• Three year history – This will show all of the same information as the seven-year history, but, as the name suggests, only goes back in three years of driving history.

How Can My License Get Suspended?

There are many reasons why a license would be suspended in Florida, but some of the most common are:

  • Not having auto insurance – The state of Florida requires you to have at least $10,000 in both personal injury and property damage insurance. This is to help cover you in case of an accident. For example, if you pull out of parking space and forget to check your blind spot, you are covered to a certain amount. In order to get your license reinstated, you may need to pay a fine.

  • Not going to traffic school – If a court has ordered you to attend traffic school, due to a violation of one of the driving laws, and you skip out, they can suspend your license. Just be sure to follow all of the court-ordered mandates. Legally, you are only allowed to go to traffic school only five times in your entire driving life, and only once per one-year period. If you have already met those requirements, you may just have to wait out the suspension.

  • DUI – If you get a DUI (driving under the influence) violation, your license can be suspended on the spot. For most people, this means driving after you've had too much to drink, but it does include other drugs, as well. If the officer feels you are a danger to yourself or others, you can also be arrested, which means going to court and facing fines or jail time.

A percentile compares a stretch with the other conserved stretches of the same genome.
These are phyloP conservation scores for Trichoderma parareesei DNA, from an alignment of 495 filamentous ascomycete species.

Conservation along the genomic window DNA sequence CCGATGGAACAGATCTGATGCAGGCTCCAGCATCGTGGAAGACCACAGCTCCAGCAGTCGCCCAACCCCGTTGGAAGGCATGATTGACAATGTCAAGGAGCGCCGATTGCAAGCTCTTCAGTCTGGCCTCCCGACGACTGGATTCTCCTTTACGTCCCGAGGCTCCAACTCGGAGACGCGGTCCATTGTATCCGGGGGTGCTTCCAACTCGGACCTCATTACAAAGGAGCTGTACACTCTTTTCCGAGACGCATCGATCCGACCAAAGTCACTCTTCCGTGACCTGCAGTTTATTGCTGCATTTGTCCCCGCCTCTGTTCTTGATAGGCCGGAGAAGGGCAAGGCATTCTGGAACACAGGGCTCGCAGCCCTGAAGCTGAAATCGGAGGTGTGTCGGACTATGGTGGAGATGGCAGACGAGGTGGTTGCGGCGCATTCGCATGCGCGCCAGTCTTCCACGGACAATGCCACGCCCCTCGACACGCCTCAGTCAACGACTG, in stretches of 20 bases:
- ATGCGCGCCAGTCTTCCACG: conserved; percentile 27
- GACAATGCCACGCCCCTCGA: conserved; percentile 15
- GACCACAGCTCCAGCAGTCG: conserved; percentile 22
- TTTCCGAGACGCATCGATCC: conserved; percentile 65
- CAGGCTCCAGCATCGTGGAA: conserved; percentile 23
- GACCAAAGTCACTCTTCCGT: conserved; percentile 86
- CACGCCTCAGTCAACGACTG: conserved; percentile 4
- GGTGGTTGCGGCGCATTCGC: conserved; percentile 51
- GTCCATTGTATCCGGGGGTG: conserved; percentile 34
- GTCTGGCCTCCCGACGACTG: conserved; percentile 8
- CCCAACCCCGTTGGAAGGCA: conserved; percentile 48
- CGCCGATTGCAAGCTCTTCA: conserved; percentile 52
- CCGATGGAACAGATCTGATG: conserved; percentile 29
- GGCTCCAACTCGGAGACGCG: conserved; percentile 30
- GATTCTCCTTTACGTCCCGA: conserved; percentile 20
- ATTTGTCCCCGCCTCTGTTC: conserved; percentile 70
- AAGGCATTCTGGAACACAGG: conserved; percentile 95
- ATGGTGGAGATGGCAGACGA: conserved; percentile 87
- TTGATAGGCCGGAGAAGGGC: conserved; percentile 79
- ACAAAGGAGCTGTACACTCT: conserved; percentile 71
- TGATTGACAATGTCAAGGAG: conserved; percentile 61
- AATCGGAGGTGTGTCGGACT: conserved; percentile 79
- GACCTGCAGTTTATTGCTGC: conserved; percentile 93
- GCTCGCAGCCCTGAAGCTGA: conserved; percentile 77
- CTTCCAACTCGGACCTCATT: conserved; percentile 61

• Not meeting vision standards – If you fail to pass a standard vision test, your license can be suspended until you have proven you have taken steps to get it corrected. This could mean re-examining your prescription or having surgery. All you would need to do is walk back into the DMV and prove you are once again fit to drive.

  • Too many points – Every time you have a traffic violation, it can result in points being added to your license. Once you get too many points, your license could be suspended or even revoked. In order to get your license back, you may need to pay a fine, attend traffic school, or simply wait out the points.

What Kinds of Violations Adds Points to My License?

Almost all traffic violations have the potential to add points to your license. It is up to the issuing officer if they want to give you a ticket (with the associated points) or simply let you off with a warning. Some of the most common point violations are:

  • Causing an accident due to speeding or recklessness – This is one of the most major point violations there is, and it will add six points to your license. The state of Florida does everything it can to encourage safe driving, which is why the penalty is so harsh.

  • Passing a stopped school bus – If you see a stopped school bus in Florida, the law requires all lanes of traffic to stop. Failure to do so will result in four points being added to your license. Again, it's all about safety.